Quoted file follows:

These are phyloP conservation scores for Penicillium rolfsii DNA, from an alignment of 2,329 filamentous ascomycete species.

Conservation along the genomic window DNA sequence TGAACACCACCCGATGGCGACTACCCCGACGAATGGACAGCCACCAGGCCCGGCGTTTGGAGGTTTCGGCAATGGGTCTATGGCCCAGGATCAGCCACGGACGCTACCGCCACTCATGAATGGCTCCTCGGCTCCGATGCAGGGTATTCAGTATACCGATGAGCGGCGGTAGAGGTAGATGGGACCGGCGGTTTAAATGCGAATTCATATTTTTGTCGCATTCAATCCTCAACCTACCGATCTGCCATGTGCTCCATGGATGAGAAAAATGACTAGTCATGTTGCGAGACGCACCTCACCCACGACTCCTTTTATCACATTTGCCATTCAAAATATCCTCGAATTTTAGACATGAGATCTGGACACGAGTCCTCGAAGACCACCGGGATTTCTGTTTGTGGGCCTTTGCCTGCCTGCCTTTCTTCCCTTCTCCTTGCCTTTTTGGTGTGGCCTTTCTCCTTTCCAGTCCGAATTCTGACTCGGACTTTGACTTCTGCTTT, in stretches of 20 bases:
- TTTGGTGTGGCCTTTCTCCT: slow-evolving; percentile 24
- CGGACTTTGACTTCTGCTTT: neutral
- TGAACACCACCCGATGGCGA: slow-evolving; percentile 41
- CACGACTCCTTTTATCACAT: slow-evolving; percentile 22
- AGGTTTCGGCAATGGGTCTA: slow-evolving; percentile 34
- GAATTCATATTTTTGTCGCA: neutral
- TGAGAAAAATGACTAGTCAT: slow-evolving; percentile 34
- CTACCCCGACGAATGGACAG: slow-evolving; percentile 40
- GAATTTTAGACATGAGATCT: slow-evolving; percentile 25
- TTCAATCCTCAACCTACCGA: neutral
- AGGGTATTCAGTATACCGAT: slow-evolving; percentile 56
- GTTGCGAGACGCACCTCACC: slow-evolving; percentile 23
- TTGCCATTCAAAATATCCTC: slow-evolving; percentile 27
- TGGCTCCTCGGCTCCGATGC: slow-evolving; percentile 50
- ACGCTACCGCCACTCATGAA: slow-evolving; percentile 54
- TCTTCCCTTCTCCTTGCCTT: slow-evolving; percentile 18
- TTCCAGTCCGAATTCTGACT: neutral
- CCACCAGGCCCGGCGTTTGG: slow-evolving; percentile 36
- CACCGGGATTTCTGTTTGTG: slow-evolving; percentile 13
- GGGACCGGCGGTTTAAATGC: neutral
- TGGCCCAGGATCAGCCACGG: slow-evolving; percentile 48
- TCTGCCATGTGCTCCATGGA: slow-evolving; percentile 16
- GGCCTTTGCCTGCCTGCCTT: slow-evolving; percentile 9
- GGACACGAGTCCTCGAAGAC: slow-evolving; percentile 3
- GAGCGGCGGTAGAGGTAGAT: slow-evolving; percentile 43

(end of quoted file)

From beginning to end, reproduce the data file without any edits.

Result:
These are phyloP conservation scores for Penicillium rolfsii DNA, from an alignment of 2,329 filamentous ascomycete species.

Conservation along the genomic window DNA sequence TGAACACCACCCGATGGCGACTACCCCGACGAATGGACAGCCACCAGGCCCGGCGTTTGGAGGTTTCGGCAATGGGTCTATGGCCCAGGATCAGCCACGGACGCTACCGCCACTCATGAATGGCTCCTCGGCTCCGATGCAGGGTATTCAGTATACCGATGAGCGGCGGTAGAGGTAGATGGGACCGGCGGTTTAAATGCGAATTCATATTTTTGTCGCATTCAATCCTCAACCTACCGATCTGCCATGTGCTCCATGGATGAGAAAAATGACTAGTCATGTTGCGAGACGCACCTCACCCACGACTCCTTTTATCACATTTGCCATTCAAAATATCCTCGAATTTTAGACATGAGATCTGGACACGAGTCCTCGAAGACCACCGGGATTTCTGTTTGTGGGCCTTTGCCTGCCTGCCTTTCTTCCCTTCTCCTTGCCTTTTTGGTGTGGCCTTTCTCCTTTCCAGTCCGAATTCTGACTCGGACTTTGACTTCTGCTTT, in stretches of 20 bases:
- TTTGGTGTGGCCTTTCTCCT: slow-evolving; percentile 24
- CGGACTTTGACTTCTGCTTT: neutral
- TGAACACCACCCGATGGCGA: slow-evolving; percentile 41
- CACGACTCCTTTTATCACAT: slow-evolving; percentile 22
- AGGTTTCGGCAATGGGTCTA: slow-evolving; percentile 34
- GAATTCATATTTTTGTCGCA: neutral
- TGAGAAAAATGACTAGTCAT: slow-evolving; percentile 34
- CTACCCCGACGAATGGACAG: slow-evolving; percentile 40
- GAATTTTAGACATGAGATCT: slow-evolving; percentile 25
- TTCAATCCTCAACCTACCGA: neutral
- AGGGTATTCAGTATACCGAT: slow-evolving; percentile 56
- GTTGCGAGACGCACCTCACC: slow-evolving; percentile 23
- TTGCCATTCAAAATATCCTC: slow-evolving; percentile 27
- TGGCTCCTCGGCTCCGATGC: slow-evolving; percentile 50
- ACGCTACCGCCACTCATGAA: slow-evolving; percentile 54
- TCTTCCCTTCTCCTTGCCTT: slow-evolving; percentile 18
- TTCCAGTCCGAATTCTGACT: neutral
- CCACCAGGCCCGGCGTTTGG: slow-evolving; percentile 36
- CACCGGGATTTCTGTTTGTG: slow-evolving; percentile 13
- GGGACCGGCGGTTTAAATGC: neutral
- TGGCCCAGGATCAGCCACGG: slow-evolving; percentile 48
- TCTGCCATGTGCTCCATGGA: slow-evolving; percentile 16
- GGCCTTTGCCTGCCTGCCTT: slow-evolving; percentile 9
- GGACACGAGTCCTCGAAGAC: slow-evolving; percentile 3
- GAGCGGCGGTAGAGGTAGAT: slow-evolving; percentile 43